Roses in front of the Sheraton

Roses in front of the Sheraton

Rooms cost $700/night. Considering that the average Ethiopian earns $400/year, this is where the 0.0001% of Addis resides. It was a strange slice of reality to experience, however briefly.

View from the Sheraton balcony

View from the Sheraton balcony

Rolling blackout

On Monday morning 5/19, we woke up to no internet. The city was in the midst of a rolling blackout, which apparently happens quite frequently. Our hotel was powered by a back-up generator, so our lights and water were (for the most part) working, but the internet was out and the phones were also spotty. Ethiotel, the country’s only landline and cell phone provider, was also experiencing intermittent outages. Even so, we were luckier than most, since many people have no backup power supply.

We met with our Addis client, Dr. Hailu, at 11am to present a rough draft of our proposal. With water, coffee, tea and kollo, we shared our ideas and listened to his suggestions. Overall we are satisfied with the progress we’ve made and will make time to incorporate Hailu’s suggestions before we leave.

In the afternoon, some teammates stayed at the hotel to complete their section of the project, while the rest drove into the city center to do some shopping. We bought some roasted coffee at Tomoca and green coffee at the local supermarket chain Shoa. It was our first time inside a grocery store here and we were excited to see what people buy here on a daily basis. We were also excited to stock up on some essentials, like bottled water and Mars candy bars.

During the drive back, we hit rush hour traffic, which is unlike any other traffic I’ve ever experienced. Think LA-level gridlock, but with all cars spewing diesel exhaust, and streets without painted lanes, and huge potholes, and tons of people waiting in lines 2-3 people thick for the next bus or taxi van. Pedestrians are also quite bold and usually walk right in front of cars, while cars themselves drive quite closely to each other. It’s amazing we haven’t seen any accidents yet.

After dinner we did some more work and then got ready for bed. Somehow even in the midst of the blackout, the club across the street was still well-lit, with loud music blaring through the night.

 

Lucy, and Looking Away

Sunday we worked for a few hours in the morning because our deliverable to the GAP office was due today. By the afternoon we felt ready for a break, so most of us went to the National Museum of Ethiopia, where the fossils of Lucy and other early hominds are kept. The Awash region of Ethiopia is home to many ancient fossil discoveries, and we were lucky to see some of them.

Lucy!

Lucy!

Katie + Ardi = BFF

Katie + Ardi = BFF

After the museum, a few of us went to a cafe across the street and ordered some coffee, tea and pastries. The doughnut was one of the best we’ve ever had!

Awesome doughnut!

Awesome doughnut!

After yesterday’s excursion to the textile shops, the guys wanted to do a little masculine shopping, so off to Churchill Avenue we went in search of some swords and wooden objects. We pulled up to a small stretch of vendors which had many poor people asking for money outside of them. Several of the people were tiny children. After two weeks here, I still can’t get used to that, and my heart goes out to every kid. They touch their hands to their lips, indicating, “Give me food,” and hold their palms open, ready for us to place something in it. But we don’t, because we don’t really have food with us, and if we give anything, we will immediately be swarmed.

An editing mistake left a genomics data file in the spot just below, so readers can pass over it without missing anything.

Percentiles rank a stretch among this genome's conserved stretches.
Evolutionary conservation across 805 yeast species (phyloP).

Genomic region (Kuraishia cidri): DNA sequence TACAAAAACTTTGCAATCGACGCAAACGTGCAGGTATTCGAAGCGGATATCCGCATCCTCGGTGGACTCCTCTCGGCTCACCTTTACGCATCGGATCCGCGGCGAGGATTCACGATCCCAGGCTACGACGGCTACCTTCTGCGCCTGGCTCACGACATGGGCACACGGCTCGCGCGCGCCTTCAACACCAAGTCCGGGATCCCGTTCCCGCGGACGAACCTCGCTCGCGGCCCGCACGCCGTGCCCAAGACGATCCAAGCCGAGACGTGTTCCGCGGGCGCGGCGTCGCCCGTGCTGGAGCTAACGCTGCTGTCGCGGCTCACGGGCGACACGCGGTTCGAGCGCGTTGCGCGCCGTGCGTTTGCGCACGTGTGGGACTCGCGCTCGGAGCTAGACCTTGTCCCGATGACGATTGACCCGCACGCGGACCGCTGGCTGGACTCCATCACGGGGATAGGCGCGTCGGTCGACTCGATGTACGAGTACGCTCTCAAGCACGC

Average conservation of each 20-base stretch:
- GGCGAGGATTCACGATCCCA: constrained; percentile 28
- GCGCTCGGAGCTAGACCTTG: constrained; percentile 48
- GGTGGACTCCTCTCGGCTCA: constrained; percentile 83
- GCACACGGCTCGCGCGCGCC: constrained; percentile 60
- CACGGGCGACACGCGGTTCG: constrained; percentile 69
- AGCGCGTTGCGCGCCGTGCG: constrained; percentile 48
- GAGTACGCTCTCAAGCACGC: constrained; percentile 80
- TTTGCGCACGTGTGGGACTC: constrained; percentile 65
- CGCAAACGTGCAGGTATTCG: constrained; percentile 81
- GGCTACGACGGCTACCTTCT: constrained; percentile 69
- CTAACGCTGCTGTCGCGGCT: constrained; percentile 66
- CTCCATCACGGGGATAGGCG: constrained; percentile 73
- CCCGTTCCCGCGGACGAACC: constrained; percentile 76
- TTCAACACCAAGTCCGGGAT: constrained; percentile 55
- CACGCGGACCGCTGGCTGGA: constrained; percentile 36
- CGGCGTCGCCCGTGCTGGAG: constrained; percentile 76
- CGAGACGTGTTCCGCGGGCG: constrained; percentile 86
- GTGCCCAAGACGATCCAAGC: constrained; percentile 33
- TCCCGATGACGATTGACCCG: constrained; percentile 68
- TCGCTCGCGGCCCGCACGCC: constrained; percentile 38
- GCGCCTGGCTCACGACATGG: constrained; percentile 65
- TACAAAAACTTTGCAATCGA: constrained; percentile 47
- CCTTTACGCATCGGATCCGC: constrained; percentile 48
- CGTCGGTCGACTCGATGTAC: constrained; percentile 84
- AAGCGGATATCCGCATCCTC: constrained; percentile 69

Child

Child

And that’s exactly what happened. After about 45 minutes of shopping and haggling prices with the help of our local guide Mebrat, we got in the van and all the beggars pressed up against the sides of the vehicle, talking through the windows, asking for food, or to sell us one more item. I closed my eyes, I could not look at them. I had to look away.

We drove off to dinner, to a comfortable night in our lovely hotel, to a night full of dreams.

Exploring Bole

On Saturday we worked for a few hours in the morning, since we have a deliverable due Sunday, and then went out to explore in the afternoon.

Carla and Alejandra have made a connection with a local blogger named Sara, who gave them all sorts of suggestions on where we could go for shopping, food, and other delights. The area we concentrated on is Bole, an expat neighborhood.

We first stopped at an out-of-the-way workshop (which we definitely wouldn’t have found on our own) called Sabahar that produces handwoven scarves and placemats. The factory was open and light-filled, and we went to the attached store to buy some of the colorful goods. Some of us were particularly inspired by the owner and manager, Kathy, who expatriated from Canada for her husband’s work, and 14 years ago started this business on her own. She employs over 150 local people and teaches farmers how to raise silkworms to produce the silk used in some of the scarves. It’s the kind of sustainable business that some of us want to develop after business school.

Ladies of the team wearing our new scarves

Ladies of the team wearing our new scarves

Workshop

Workshop

Next stop was ice cream at Igloo, which Kathy recommended as the best in Addis. We were really excited to try it, since ice cream is super rare in Ethiopia, due to the limited cold chain (something we’re learning a lot about with our project). The flavors were very bright and we’re already planning to return!

Yum, ice cream!

Yum, ice cream!

We visited another handicrafts store called Salem, owned by a kind proprietress by the same name. The inner courtyard had a puppy and kitten romping around, who Katie quickly befriended.

Not actual kitten and puppy. Just pretend.

Not actual kitten and puppy. Just pretend.